Top Recommended Stories

Untold Story Of Maluti, ‘Gupt Kashi’ Of Jharkhand | Know 7 Interesting Facts About Village With 108 Temples

Did you know about temple town in Jharkhand where there are 108 temples but a population of around 3000 people. Here some interesting facts about this historically significant place in India.

Published: December 12, 2022 6:13 PM IST

By Travel Staff | Edited by Jigyasa Sahay

Untold Story Of Maluti, 'Gupt Kashi' Of Jharkhand | Know 7 Interesting Facts About Village With 108 Temples
Untold Story Of Maluti, 'Gupt Kashi' Of Jharkhand | Know 7 Interesting Facts About Village With 108 Temples (Image: Twitter/ Jharkhand Tourism)

Maluti Village: In the hinterlands of Jharkhand, nestles the temple town of Maluti. Away from the public space, it is little hamlet near Shikaripara town of Dumka district. Spread over an area of 406 hectares, this village has numerous historical, religious and marvellous architectural ancient heritage structures that one is bound to leave one spellbound with ancient temple structures. Despite its historic significance, it still does not find its place on  a layperson’s tourist map.

Also Read:

The tableau of this village of 108 temples and beautiful ponds was presented during the Republic Day parade in New Delhi in 2015 when the then U.S. President Barrack Obama, who was the chief guest, was also impressed.  Have you heard of it before?

You may like to read

Interesting Facts About Maluti

  1. With a population of nearly 2,500 to 3,000, this unique village consisting of as many as 108 magnificent ancient temples with both the state and Central governments making sincere efforts to declare it a UNESCO World Heritage Site.
  2. Nearly 250 to 300 years ago, of the 108 temples built in Maluti, only 72 are left. The number of ponds have also reduced to 65.
  3. The maximum number of temples built here are dedicated to Lord Shiva.
  4. This tableau was selected for the second prize at the 2015 Republic Day parade and this the rich historical heritage of Maluti attracted the attention of the government and tourists.
  5. Prime Minister Narendra Modi has shown personal interest in bringing Maluti on the map as a historical and religious heritage site after which construction work worth Rs 13.67 crore bagen to preserve these heritage sites with the help of Central government.
  6. Bais said that in order to preserve these heritage sites, there should be minimum interference with the ancient style and structure of these temples. Now the Jharkhand Tourism Department is preparing to start the second phase of the restoration works soon.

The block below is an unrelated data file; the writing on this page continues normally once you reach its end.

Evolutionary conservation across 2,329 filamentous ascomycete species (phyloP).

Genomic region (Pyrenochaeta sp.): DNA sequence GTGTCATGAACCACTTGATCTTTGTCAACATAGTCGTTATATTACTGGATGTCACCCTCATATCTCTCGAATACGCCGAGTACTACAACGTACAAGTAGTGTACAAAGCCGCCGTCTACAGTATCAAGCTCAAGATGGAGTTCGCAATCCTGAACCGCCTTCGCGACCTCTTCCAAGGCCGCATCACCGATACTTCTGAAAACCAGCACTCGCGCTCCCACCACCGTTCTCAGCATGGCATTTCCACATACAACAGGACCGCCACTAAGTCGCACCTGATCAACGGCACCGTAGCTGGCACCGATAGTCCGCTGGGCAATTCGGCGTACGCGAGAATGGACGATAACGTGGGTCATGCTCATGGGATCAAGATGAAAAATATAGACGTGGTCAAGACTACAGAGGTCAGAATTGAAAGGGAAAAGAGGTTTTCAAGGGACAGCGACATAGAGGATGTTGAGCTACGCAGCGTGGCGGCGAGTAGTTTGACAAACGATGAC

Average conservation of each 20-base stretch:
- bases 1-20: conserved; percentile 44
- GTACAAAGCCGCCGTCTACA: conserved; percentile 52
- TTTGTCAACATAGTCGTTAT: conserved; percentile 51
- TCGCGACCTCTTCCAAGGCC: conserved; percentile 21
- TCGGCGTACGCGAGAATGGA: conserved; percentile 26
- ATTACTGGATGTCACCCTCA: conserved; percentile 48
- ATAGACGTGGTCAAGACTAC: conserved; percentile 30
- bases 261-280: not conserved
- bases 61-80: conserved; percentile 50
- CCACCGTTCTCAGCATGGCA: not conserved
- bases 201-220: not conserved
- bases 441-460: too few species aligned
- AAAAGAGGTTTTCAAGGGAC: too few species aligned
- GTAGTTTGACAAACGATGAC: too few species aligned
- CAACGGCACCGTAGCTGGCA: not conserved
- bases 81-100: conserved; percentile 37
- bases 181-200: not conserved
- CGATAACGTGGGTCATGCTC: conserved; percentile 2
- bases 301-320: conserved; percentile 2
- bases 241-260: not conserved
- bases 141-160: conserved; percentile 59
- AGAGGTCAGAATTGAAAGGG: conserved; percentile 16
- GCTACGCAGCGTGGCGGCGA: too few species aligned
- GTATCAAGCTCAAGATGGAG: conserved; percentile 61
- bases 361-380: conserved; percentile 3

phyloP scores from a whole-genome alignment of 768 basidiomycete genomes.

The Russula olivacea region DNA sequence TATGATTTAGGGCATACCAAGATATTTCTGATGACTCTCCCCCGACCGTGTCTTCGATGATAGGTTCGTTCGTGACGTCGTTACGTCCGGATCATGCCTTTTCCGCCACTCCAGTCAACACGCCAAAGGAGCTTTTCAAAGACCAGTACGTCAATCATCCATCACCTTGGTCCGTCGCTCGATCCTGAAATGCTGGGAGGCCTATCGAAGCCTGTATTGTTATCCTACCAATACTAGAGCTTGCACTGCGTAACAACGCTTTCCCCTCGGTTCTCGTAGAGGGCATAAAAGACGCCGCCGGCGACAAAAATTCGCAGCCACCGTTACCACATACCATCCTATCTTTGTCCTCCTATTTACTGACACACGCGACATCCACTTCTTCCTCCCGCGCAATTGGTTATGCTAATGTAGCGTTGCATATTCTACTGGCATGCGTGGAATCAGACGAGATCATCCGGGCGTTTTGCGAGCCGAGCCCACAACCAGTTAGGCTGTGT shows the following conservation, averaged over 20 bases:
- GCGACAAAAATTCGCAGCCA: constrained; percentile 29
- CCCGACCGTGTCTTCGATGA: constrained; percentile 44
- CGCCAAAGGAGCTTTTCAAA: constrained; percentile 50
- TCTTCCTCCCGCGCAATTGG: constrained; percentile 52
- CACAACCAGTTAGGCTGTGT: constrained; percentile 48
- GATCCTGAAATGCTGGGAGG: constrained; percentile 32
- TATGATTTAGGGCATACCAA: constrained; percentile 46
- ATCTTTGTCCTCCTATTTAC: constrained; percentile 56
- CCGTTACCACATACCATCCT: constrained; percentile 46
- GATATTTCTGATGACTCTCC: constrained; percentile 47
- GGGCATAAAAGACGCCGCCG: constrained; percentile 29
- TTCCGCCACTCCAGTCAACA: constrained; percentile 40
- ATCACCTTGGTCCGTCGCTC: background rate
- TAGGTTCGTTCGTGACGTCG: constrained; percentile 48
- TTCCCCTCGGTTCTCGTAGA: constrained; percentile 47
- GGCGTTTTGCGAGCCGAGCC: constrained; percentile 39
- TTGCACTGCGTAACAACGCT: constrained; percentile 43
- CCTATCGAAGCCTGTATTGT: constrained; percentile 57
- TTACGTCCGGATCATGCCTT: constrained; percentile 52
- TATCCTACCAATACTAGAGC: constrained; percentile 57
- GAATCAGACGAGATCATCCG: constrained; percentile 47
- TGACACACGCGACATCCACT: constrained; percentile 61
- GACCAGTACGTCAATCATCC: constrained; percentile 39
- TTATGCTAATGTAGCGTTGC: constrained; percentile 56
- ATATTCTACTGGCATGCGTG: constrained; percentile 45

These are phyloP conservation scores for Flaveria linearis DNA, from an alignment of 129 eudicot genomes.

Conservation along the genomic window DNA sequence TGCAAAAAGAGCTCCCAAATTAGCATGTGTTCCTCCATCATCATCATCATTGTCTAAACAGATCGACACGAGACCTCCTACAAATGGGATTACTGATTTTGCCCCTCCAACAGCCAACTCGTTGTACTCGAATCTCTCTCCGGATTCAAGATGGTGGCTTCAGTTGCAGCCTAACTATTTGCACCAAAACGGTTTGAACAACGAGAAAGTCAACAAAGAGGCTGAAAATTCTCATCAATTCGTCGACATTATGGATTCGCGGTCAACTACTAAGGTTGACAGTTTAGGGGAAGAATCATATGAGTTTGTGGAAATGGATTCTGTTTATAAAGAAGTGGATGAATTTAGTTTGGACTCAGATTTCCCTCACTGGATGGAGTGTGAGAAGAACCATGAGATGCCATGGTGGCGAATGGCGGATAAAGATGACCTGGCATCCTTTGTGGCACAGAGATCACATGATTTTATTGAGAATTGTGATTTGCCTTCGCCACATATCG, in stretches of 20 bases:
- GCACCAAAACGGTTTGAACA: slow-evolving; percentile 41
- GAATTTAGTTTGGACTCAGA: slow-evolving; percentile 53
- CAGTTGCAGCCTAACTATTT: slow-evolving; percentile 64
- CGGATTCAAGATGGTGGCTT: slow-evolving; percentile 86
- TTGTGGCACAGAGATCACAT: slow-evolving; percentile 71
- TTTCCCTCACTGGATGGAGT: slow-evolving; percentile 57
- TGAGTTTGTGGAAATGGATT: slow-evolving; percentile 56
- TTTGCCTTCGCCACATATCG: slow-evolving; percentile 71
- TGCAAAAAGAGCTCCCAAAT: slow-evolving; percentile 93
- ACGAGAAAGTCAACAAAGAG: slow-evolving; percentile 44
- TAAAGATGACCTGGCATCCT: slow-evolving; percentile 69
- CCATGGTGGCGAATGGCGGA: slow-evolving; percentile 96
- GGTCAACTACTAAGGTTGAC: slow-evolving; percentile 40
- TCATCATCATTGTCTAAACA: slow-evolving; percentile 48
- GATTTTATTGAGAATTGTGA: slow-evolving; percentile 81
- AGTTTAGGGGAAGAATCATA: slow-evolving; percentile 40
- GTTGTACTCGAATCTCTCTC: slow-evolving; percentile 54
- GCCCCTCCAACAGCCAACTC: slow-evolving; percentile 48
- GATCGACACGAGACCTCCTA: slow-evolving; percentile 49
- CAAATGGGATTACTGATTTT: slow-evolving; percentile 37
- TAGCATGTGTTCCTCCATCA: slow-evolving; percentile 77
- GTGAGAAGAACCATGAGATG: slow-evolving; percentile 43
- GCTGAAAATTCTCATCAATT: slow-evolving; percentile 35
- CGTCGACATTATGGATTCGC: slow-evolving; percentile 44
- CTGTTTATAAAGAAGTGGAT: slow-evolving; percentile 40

7. In 2010, the Global Heritage Fund, an organisation working on restoring the heritage of ancient structures, included the temples of Maluti in the list of the world’s 12 most endangered heritage sites.
  8. The temples built in Maluti are of terracotta form. They bear the imprint of the ancient architecture of Chala, Bengal and Orissa.

The Story of 108 Temples In Maluti

The story of construction of 108 temples and ponds in Maluti is quite interesting. When Bengal was ruled by Sultan Ala-ud-din Hussain Shah between 1494-1519, it is said that the Sultan had a penchant for keeping eagles.

One day, one of the Sultan’s favourite eagles went missing so he announced a huge reward for any one who could find the bird. A youth named Basant Rai found this eagle.

Pleased with Rai’s effort, the Sultan gifted the land of Maluti and surrounding areas to him. After owning the land, Basant Rai became known as Raja Baj Basant. His descendant Raja Rakhad Chandra Rai devoted his time to religious pursuits, rituals and ceremonies. He built the first temple in Maluti in 1720 A.D. It is said that other members of his family also started competing with each other regarding the construction of temples.

As many as 108 temples and as many ponds in number were built one by one by the same family. Of these, the tallest temple is 60 feet high and the smallest is only 15 feet high.

Maluti is also known as ‘Gupt Kashi’. Ancient inscriptions reveal that Maluti was once known as the ‘Land of Gods’. Realising the religious significance of Maluti, the then Muslim ruler Sultan Ala-ud-din Hussain Shah (1493-1519) declared this area as a tax-free land.

For breaking news and live news updates, like us on Facebook or follow us on Twitter and Instagram. Read more on Latest Articles News on

Published Date: December 12, 2022 6:13 PM IST